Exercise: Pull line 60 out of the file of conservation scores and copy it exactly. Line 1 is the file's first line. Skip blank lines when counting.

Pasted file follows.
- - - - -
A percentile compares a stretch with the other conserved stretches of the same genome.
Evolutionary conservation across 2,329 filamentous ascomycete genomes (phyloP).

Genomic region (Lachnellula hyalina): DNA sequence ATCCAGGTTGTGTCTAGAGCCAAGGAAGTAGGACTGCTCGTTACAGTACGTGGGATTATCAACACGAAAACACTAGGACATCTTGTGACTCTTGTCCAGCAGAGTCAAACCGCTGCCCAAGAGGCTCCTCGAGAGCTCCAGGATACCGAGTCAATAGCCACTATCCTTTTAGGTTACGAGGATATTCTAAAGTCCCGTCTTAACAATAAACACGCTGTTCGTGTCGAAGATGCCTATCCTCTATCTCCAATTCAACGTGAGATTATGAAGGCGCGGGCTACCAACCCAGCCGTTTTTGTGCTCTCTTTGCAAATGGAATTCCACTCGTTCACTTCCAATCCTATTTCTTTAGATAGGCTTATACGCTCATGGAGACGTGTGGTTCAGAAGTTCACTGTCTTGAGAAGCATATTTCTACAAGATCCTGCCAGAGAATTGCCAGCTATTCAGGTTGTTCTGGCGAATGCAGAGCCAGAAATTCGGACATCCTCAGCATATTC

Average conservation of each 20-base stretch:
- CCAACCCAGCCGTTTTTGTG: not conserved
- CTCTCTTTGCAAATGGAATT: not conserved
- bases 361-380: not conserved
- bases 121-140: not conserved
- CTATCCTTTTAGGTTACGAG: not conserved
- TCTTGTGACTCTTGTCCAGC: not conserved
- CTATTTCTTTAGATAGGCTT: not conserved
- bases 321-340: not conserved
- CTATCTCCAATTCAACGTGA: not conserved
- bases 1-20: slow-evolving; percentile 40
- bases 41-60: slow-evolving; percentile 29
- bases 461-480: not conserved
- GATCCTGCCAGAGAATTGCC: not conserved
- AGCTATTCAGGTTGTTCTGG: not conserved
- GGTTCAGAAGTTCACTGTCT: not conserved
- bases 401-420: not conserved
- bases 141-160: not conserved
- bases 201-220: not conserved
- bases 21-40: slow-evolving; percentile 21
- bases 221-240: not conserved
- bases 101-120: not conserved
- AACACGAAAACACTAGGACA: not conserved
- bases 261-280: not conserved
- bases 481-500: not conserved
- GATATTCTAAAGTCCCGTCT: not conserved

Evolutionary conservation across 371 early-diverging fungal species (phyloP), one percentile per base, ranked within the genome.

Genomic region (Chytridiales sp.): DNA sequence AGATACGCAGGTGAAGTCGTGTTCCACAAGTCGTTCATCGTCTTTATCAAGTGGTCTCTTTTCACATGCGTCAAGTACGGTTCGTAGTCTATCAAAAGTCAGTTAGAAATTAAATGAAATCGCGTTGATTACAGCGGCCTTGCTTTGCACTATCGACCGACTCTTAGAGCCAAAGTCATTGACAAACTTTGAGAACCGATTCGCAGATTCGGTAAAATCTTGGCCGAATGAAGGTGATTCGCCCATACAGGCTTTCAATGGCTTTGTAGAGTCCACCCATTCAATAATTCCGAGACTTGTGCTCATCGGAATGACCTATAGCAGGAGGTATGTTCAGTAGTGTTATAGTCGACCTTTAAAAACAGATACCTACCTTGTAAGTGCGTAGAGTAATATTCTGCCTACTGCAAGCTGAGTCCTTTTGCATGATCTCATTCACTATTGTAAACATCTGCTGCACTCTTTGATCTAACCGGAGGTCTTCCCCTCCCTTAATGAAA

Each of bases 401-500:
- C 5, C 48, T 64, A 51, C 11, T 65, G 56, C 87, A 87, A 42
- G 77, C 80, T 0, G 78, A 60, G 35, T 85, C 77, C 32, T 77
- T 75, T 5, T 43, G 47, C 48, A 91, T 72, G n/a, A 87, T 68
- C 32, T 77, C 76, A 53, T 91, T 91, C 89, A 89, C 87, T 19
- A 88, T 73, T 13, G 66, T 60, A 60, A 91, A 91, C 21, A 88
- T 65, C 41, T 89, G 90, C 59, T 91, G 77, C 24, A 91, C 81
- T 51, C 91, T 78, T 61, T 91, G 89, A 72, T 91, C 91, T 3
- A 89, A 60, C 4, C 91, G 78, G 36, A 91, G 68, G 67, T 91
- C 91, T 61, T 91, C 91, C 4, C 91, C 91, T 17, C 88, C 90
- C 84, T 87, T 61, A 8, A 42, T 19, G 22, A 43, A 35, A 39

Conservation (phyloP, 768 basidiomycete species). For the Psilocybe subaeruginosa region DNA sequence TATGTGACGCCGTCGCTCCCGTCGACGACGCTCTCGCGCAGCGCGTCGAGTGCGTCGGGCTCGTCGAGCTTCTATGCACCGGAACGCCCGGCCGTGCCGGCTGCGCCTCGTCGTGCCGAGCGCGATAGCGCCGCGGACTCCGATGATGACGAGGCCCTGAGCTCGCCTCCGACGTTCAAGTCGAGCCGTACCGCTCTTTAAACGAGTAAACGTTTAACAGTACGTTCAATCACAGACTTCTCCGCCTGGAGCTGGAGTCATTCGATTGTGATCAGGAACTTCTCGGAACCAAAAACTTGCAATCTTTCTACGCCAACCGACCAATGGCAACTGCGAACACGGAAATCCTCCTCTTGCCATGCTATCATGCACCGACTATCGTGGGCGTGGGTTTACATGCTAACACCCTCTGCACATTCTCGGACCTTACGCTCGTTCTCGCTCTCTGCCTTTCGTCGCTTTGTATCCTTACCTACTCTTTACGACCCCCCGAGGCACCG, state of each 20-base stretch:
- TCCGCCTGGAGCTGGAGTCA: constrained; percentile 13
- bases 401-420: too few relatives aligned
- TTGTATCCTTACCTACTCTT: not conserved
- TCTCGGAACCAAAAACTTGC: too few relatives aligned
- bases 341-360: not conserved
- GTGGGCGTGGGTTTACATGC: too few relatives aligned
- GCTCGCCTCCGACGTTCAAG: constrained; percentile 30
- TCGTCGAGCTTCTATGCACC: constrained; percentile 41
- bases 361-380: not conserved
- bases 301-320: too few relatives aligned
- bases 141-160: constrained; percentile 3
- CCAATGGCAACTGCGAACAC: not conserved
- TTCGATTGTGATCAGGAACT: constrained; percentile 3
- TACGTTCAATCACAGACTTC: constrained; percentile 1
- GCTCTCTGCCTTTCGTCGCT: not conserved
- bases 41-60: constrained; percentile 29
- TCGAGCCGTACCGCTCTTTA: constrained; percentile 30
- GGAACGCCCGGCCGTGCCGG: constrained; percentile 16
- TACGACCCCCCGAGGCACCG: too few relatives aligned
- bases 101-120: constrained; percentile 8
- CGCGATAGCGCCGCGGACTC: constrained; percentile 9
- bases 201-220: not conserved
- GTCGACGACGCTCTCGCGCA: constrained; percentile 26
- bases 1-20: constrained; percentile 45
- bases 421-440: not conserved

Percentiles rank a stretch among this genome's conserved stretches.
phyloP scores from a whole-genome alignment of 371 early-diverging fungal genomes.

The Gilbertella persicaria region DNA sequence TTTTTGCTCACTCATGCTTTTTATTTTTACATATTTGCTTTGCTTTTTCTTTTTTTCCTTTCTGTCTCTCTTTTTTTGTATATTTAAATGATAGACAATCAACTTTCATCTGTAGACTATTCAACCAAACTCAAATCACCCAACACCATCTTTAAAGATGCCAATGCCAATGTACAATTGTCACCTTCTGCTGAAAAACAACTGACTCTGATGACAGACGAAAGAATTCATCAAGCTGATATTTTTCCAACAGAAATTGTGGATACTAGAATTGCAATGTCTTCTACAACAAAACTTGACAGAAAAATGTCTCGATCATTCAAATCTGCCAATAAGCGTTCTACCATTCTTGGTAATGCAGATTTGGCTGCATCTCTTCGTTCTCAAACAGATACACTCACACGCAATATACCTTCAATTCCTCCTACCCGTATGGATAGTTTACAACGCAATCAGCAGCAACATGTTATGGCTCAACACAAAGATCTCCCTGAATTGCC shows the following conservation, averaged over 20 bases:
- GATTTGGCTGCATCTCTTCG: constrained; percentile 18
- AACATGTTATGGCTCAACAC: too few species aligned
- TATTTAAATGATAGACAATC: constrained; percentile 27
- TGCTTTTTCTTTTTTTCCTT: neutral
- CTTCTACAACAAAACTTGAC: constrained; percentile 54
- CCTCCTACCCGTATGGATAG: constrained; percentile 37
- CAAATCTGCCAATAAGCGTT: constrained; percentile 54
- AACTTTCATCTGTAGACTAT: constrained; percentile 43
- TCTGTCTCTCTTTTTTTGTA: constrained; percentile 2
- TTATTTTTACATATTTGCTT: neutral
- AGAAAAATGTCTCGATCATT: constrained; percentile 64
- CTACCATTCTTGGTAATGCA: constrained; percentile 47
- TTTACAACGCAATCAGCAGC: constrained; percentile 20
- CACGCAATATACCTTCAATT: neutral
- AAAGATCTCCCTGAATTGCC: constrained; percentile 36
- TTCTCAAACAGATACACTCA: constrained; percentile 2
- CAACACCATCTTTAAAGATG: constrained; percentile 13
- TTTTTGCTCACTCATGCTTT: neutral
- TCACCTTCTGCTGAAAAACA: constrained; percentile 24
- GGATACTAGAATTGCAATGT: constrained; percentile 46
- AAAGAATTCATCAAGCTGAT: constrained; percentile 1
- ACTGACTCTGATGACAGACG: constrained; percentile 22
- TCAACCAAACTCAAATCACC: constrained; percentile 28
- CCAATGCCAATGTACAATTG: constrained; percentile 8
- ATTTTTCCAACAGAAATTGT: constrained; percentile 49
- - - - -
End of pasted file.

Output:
- TCGAGCCGTACCGCTCTTTA: constrained; percentile 30